Amazing Adventures of Kavalier & Clay, The
Following his escape from 1939 Prague, a young Jewish artist, Joe Kavalier, joins forces with his New York cousin, Sammy Clay. They become the creative forces behind a Nazi-busting, comic book superhero who promotes good over evil. A witty look at how art can offer a gesture of defiance and hope. Pulitzer Prize for Fiction, 2001. [Big read, small font]
Comments from Groups
What a fascinating book and great writing. This author uses words we haven't heard before which is mind opening. The story was interesting and in parts instructive. It is a book that needs time - a chapter here and there won't work. It's a sit down and enjoy it book. It ventures into areas (magic tricks and comic books) that are unusual, and takes you places that you wouldn't usually go. Read it!! Ngongotaha 002
This, we all agreed, was a very densely packed novel, beautifully written, full of detail, and not easy reading. For those who persevered, it provided a number of topics which repaid our attention, focussing as it does, for example, on the infinite variety of aspects of love - family love, romantic love, parental and sibling love, and the love of art, to name a few. Art is a strong central theme. This book, we thought, gradually engaged the determined reader, and had a lot of beautiful and also sad things to tell us about life, personal philosophies and motivation. An important novel. Whitby 002
Many found it too long and tedious to make it half-way. Those who did were intrigued, enjoyed the writing and made it to the end. Needs commitment. Dunedin 006
The group was evenly divided on this one. Half just could not get into it, and half thought it was brilliant. The positive view was that it was an innovative, well-written, tragicomic novel. The impetus of the story swept readers along. Lower Hutt 004
Not all of the group had time to read this lengthy book, but those of us who did thoroughly enjoyed it. A highly recommended book. Leigh 001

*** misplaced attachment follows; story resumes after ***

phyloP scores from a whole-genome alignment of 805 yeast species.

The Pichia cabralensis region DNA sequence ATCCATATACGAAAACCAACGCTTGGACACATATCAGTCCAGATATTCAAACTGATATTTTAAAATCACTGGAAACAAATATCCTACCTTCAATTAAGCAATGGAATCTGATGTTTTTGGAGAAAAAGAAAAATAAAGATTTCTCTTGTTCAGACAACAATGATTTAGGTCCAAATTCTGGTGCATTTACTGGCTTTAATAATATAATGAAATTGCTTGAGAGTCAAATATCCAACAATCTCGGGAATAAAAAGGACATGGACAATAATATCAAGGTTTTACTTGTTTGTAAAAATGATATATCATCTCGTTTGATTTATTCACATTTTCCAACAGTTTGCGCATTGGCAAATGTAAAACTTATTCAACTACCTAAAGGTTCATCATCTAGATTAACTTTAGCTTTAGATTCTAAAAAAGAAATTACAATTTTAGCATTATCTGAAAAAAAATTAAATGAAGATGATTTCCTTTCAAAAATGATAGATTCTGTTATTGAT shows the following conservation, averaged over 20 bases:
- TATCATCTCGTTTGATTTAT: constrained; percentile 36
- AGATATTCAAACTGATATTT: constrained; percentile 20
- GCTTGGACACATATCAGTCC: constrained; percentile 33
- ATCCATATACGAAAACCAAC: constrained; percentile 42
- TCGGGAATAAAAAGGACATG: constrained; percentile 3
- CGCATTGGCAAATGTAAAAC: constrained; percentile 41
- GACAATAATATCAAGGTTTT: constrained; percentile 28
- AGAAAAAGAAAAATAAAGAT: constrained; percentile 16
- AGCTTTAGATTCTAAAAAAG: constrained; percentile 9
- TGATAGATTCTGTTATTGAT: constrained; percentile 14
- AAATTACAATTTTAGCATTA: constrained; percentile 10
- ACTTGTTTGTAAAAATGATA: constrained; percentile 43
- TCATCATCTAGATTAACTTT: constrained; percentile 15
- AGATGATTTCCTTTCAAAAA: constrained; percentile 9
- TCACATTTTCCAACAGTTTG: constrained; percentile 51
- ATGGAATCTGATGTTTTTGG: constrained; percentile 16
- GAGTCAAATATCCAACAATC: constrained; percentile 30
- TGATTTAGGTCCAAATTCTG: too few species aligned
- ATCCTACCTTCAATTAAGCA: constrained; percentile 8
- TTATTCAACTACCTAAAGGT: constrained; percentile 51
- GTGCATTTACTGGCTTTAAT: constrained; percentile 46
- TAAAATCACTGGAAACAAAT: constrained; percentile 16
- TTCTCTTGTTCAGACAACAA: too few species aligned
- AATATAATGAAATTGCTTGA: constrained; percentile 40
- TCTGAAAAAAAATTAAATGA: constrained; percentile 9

Very dense prose with great descriptions that really evoked the New York of the pre WW 2 Jewish immigrant. Wellington 039
I feel like I've just come out of one of those 3 hour movies like Oppenheimer except this one lasted 12 hours instead. It is so full of detail that I feel full up, like I've eaten 3 volumes of the Britannica with a knife and fork. Yes, I liked it, if that is the correct context to use that word "liked'. It feels like saying I liked The Industrial Revolution or I liked the Stone Age. You don't read this book, you consume it as it consumes you, when you meet in the middle it smiles at you, lifts its hat and moves on. But you notice that the smile is warm and human.
Group thought book was too long and hard to understand. Some couldn't finish due to length and complexity. Good story subject but hard to understand much of it.
Very mixed opinions - from really brilliant, the best read of the year; to those who didn't enjoy it at all. Those of us who loved it most were really grateful to our Bookclub, as it was not the sort of book we would necessarily have chosen ourselves. And thanks to BDS for having it in their catalogue!
I loved it! Rest of the group mixed. Rich characters, unique settings (comic industry) - recommend.
Most thought the print was too small, daunting, and the sentences too long. BUT those who read the most gave it 8-8.5.
Overall impression was that the first third of the book quite heavy going and rather wordy in parts. Good discussion as various views by all. Fascinating theme of comics.
Of the 11 members, only 4 managed to read the book - others found the writing style and story underwhelming. 3 of the members found it enjoyable and a good read. A general discussion on the book's writing style, story and themes, led by the readers, was interesting.
We enjoyed the book - a lot of reading though!
People struggled to complete the book in one month, but those who did thought it was well worth it. A multi layered complex novel.
An enthusiastic response - all enjoyed the story, and its various threads. Characters were alive, dialogue was dynamic and only the font of this edition was troublesome for the optically challenged!
Not enjoyed by everyone, but an interesting discussion followed which always helps to understand the book better.
There was a mixed reception to this book. Some members really liked it, and others did not saying that it was too long and had too much detail. There was certainly a huge amount of detail and some very unusual words used. Very evocative of the era and of New York. Might appeal more to people who like comics.
Discussion went really well; it was really well crafted with a lot of philosophy underneath. Not easy to read because of the fine print, but everyone enjoyed what bits they did read.
Such a different and excellent book. We learnt so much. We are not sure how we came to choose this book - as the topic wasn't really in anyone's field of interest. However, I have since recommended this to several people and we all rated it highly. Do not be put off by the length. Once you get into it, you will love it - and learn so much.